||12 and up
A solitaire, CDG-flavoured, strategic-level game set during the Marcomannic Wars, 170CE-180CE. Playing from the perspective of Emperor Marcus Aurelius, your goal is to defeat and pacify three different tribes while managing off-map wars and rebellions, troop shortages, limited resources, and the effects of plague—all while maintaining your standing with the Senate and people of Rome.
The Marcomannic Wars were a series of conflicts fought by the Romans against a loose coalition of German and Sarmatian tribes along the Danube from 166CE to 180CE. After crushing a Roman army and killing as many as 20,000 Roman soldiers near Carnuntum, German barbarians ravaged the Danube provinces and besieged Aquileia, marking the first time a hostile force had entered Italy in nearly 300 years. Meanwhile, Sarmatians invaded Dacia and Costoboci descended deep into the Balkans and Greece as far as Athens. It took Rome more than a decade to restore peace, with war and plague extracting a terrible cost of human and material resources.
The game covers the war from the disastrous Battle of Carnuntum in 170CE to Marcus Aurelius' death in 180CE. Each turn (lasting one year) is divided into four rounds: early campaign, late campaign, winter and an attrition/house keeping round.
At the start of each round, the player draws three barbarian cards and resolves their effects. Barbarian cards activate enemy tribes (restoring their morale or causing them to advance), trigger off-map conflicts, or cause special events such as plague, mutiny, or rebellions.
On their turn, the Roman player draws a set number of cards (5 during the early campaign, 3 during the late campaign, and 1 during winter) and plays as many or few as they choose for either actions or events. Actions include: attacking barbarian tribes; building forts; moving legions; and increasing "Imperium Points.” Many cards can also be played for historically based events, such as the "Lightning miracle" depicted on the Column of Marcus Aurelius; and the "Galen" event that mitigates the effects of plague. All cards must be used by the end of the year or discarded, except for one card that can be held over into the next year by use of the "Meditations" deck.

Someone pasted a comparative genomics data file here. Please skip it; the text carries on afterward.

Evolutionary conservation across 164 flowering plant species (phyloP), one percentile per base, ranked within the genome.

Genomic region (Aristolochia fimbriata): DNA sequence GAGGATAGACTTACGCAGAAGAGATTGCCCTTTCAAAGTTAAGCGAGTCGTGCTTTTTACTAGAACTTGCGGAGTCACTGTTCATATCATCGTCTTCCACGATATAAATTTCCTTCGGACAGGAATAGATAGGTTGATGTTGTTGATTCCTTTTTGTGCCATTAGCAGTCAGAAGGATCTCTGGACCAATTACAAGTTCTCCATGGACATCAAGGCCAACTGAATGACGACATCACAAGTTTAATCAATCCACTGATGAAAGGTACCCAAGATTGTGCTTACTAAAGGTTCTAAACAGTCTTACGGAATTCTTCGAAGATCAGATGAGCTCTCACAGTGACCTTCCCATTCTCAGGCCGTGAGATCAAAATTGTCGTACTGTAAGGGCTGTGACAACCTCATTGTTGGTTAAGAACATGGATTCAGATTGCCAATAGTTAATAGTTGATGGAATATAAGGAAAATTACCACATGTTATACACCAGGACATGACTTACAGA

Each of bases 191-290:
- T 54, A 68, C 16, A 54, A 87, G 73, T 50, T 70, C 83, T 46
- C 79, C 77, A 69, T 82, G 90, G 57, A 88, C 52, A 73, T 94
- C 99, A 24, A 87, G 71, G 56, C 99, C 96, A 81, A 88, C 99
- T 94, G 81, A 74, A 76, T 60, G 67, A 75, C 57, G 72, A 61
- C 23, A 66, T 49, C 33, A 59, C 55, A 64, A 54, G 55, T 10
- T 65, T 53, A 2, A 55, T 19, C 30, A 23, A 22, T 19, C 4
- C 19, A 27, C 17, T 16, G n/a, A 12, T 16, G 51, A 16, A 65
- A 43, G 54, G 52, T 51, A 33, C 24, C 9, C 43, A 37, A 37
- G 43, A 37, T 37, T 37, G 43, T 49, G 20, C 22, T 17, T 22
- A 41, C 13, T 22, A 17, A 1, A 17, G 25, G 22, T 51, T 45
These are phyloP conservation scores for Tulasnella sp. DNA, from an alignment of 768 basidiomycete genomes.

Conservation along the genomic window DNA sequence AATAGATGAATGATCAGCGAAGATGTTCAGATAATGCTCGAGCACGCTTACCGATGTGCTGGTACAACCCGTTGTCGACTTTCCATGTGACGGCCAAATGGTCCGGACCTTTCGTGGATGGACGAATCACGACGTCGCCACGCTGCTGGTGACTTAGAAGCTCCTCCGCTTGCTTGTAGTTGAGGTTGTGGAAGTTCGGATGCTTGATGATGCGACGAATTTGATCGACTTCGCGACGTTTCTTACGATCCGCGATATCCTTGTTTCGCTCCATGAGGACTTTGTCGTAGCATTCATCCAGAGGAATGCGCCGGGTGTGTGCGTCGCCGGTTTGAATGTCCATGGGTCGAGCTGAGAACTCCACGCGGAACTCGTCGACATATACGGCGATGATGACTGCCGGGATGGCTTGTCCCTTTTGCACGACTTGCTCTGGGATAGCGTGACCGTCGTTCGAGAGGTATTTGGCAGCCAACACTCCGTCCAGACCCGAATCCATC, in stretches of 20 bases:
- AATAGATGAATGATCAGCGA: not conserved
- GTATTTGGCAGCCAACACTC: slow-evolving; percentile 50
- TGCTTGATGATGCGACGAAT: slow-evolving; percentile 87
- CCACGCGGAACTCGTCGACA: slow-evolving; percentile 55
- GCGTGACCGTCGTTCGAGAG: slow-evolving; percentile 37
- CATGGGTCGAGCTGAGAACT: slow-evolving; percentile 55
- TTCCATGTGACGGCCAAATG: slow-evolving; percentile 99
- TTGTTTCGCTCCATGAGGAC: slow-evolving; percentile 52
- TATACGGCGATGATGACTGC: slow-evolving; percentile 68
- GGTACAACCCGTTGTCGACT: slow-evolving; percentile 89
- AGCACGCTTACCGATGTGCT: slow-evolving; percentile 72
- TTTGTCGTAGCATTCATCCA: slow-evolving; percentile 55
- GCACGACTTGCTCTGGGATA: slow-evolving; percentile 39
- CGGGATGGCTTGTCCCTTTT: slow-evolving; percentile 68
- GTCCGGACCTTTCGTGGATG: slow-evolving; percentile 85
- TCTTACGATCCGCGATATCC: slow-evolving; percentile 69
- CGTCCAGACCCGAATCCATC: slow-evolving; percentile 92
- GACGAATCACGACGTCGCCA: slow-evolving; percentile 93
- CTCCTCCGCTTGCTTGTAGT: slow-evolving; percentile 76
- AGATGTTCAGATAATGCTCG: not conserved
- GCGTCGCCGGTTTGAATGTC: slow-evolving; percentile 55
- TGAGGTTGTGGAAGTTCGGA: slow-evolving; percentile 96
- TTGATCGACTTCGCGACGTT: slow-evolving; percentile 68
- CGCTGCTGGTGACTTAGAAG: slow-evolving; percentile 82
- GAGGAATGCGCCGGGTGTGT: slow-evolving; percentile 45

Battles are resolved by rolling 1d6 for the Romans and 1d6 for the Barbarians. The Roman role is modified by the number of legions assigned to the front and the combat rating of the leader. Cards can be spend to commit "reserves" to avoid a defeat or eek out a victory. Other cards including "Ambush," "Tactical Superiority" and "Route" can affect the outcome of battles. Enemy die rolls are modified by the morale of the tribe and the terrain, representing the barbarians' knowledge of the lands north of the Danube and Romans' difficulties in maintaining supply lines.
Players can lose in a number of ways: if the Marcomanni break through into Italy the game immediately ends. Suddenly death also occurs if the player's Imperium Points (IP) drop into "usurpation." If all three tribes have not been defeated and pacified by 180CE the game also ends in a loss.
The player wins by driving barbarians back into their home space and defeating them there. Once a tribe is defeated they must be kept pacified by building forts and keeping troops assigned to garrisons, or they may break their treaty and rejoin the fight (as happened historically). Final victory occurs if all three tribes have surrendered. The player's score takes into account the number of years that have elapsed, their IP level, and the number of off-map conflicts they have resolved.